WASHINGTON – If you ask, she’ll tell you she is a gentle East Texas rose and old-time suffragette laced with a touch of sass. The last 11 U.S. presidents, however, would likely say she is more sass than southern belle.
Sarah McClendon, 87, has been hurling press conference- halting questions at presidents for more than 50 years – longer than anyone in the history of the republic.
From Roosevelt to Clinton, her questions have turned presidential faces scarlet, and she is quite proud of that. But there is nothing she takes more pride in than what will soon be the Sarah McClendon House – the first shelter for homeless veterans in Washington.
It is expected to open sometime this summer.
The shelter will be the only transitional shelter in the country that will set aside a building for female veterans and their children, according to the Department of Veterans Affairs.
Pete Dougherty, program manager for the Veterans Help program at the VA, said the shelter was named after McClendon because she has been pestering the government to do more for women veterans for about as long as she has been posing questions to presidents.
“Within minutes of first coming up with the idea someone suggested we name it after her,” Dougherty said. “It just fit.”
McClendon said no one called her to tell her the news. She heard of it when she got a faxed press release about the proposed shelter last summer.
“I was overwhelmed by it,” said McClendon, who runs her own news service. “I thought they only did that for people who are dead.”
The shelter, funded in part with a $900,000 grant from the Department of Housing and Urban Development, will be housed in two three-story, side-by-side buildings on the 3500 block of 16th Street in Northwest.
Up to a dozen men will stay in one building. Between six and 10 women will stay in the other, depending on how many children are with the women. The facility will be operated by the Metropolitan Washington Council for Homeless Veterans Inc., an educational group.
It will admit men and women who are participating in drug, alcohol or psychiatric treatment programs at the VA hospital.
“The shelter will be a good first step for people who are in a really bad place,” Dougherty said. Shelter guests are expected to stay for six to eight months, he said.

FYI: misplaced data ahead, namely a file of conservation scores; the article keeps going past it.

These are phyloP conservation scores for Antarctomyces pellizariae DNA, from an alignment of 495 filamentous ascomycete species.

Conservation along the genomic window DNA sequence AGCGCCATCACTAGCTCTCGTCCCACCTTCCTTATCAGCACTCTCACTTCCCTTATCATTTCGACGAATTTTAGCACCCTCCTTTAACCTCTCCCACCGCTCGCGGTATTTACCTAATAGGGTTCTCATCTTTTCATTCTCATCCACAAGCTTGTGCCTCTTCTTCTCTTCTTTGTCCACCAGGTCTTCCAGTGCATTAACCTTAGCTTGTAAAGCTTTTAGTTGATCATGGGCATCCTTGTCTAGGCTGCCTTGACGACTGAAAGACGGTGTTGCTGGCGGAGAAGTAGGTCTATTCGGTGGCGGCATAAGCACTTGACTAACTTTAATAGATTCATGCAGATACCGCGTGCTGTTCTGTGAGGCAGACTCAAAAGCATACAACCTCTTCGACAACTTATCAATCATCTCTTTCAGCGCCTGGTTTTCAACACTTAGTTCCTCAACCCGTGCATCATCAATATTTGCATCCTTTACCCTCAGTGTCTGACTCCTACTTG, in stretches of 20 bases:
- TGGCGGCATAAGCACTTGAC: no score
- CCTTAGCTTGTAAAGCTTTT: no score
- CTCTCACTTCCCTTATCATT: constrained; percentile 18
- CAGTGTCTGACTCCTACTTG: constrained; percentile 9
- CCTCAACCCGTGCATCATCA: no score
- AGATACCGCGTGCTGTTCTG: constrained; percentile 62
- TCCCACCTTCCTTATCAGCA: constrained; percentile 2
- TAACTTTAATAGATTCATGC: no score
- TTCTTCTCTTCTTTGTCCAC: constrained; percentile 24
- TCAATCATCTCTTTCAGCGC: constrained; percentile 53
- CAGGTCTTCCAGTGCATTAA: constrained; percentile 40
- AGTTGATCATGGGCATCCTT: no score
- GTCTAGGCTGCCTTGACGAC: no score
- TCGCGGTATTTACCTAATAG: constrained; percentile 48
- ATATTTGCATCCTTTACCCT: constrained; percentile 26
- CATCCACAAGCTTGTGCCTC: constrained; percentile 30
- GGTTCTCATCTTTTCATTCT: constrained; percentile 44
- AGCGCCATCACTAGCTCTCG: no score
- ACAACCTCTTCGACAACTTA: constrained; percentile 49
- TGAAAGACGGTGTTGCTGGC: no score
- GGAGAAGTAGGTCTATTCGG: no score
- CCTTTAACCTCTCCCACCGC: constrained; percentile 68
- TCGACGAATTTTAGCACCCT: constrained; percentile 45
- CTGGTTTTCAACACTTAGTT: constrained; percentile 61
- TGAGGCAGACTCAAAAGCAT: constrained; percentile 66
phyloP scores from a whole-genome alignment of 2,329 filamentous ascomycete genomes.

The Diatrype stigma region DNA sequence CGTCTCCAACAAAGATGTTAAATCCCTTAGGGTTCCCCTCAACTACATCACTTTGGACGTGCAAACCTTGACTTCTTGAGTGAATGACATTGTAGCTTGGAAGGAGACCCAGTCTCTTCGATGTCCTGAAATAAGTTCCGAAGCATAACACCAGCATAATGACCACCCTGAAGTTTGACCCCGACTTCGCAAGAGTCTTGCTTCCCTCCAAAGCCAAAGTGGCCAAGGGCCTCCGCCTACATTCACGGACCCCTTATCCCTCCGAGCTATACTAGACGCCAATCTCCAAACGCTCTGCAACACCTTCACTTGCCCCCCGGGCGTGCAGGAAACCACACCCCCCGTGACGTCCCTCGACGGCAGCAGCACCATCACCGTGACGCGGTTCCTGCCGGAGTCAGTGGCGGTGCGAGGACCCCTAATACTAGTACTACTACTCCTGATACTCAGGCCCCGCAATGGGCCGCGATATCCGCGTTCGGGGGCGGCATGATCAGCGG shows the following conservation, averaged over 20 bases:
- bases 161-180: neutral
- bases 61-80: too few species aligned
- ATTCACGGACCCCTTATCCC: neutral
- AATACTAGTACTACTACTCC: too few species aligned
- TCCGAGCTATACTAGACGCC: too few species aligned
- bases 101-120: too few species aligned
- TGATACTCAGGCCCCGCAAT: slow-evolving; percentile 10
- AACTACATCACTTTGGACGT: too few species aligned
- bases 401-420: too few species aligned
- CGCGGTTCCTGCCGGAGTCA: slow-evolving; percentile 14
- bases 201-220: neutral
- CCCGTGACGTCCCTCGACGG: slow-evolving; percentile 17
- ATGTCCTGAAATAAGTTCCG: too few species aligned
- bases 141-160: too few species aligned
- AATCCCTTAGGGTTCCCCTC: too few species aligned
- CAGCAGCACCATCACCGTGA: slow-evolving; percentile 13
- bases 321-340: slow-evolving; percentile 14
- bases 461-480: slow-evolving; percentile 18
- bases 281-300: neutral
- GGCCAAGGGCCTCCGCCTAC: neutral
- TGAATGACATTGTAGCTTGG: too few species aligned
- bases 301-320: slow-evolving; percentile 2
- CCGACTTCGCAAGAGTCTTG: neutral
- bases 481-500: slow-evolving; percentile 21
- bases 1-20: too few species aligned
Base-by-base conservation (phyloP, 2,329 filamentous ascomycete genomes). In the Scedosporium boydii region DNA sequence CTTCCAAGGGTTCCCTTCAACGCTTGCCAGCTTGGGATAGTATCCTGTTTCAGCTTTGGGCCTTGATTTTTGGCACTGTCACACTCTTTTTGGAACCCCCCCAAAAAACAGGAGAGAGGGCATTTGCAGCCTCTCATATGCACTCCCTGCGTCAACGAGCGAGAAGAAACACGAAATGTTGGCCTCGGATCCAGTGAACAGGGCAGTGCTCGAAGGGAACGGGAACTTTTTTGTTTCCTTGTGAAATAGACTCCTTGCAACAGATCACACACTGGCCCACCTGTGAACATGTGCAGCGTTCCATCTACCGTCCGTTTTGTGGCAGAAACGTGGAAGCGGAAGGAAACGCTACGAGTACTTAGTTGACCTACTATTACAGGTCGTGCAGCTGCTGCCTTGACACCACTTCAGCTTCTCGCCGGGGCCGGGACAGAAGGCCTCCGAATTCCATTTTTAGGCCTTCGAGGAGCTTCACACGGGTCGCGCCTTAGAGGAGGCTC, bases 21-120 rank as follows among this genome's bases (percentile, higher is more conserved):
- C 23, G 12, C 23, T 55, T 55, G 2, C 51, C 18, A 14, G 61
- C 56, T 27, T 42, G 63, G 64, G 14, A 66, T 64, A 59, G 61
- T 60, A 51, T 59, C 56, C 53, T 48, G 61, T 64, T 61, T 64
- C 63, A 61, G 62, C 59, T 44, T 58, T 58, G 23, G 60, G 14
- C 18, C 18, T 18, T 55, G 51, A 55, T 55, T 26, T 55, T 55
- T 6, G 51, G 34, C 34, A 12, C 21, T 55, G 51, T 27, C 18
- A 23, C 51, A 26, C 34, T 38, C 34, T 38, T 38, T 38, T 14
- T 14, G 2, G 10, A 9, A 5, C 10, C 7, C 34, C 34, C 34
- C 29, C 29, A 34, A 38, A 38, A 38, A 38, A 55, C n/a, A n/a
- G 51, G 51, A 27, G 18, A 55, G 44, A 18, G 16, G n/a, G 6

In addition to job training and money management programs, the veterans will be able to take advantage of individual and group counseling if they are having difficulty readjusting to life after their war experiences.
Linda Boone, executive director of the National Coalition for Homeless Veterans, said there aren’t enough such shelters in the country.
According to a 1994 study conducted by the coalition, about one third of the homeless population nationally is made up of veterans. “Many of those veterans are very bitter about their war experiences and believe the government lied to them,” Boone said. “They don’t want to trust or ask for help.”
About a tenth of the general population is made up of veterans, Boone said.
There are several small veterans shelters sprinkled around the country, but Boone could not say how many. The larger ones are in Baltimore, Boston and Los Angeles.
There are about 275,000 homeless veterans in the United States, according to the coalition’s 1994 study. The Washington area has one of the largest concentrations, Boone said. There are 3,750 in Washington, 3,850 in Maryland and 7,110 in Virginia, according to the study.
“All is not well with these veterans,” said McClendon, who said she spends time each week chatting with veterans around the pool at the VA hospital. “It is so awful. They serve the country. It shouldn’t be like that.”
McClendon said advocating for veterans has come naturally for her. The former officer in the Office of the Army Surgeon General had to fight her own fight in June 1944.
She insisted on her right to give birth at the Walter Reed Army Medical Center and became the first Army officer to have a baby at a military hospital.
Today, as she sits in her apartment overlooking Cleveland Park, she continues to prod the VA. “I’m not going to stop calling. I’ll be much happier when they get this thing open,” she said. -30-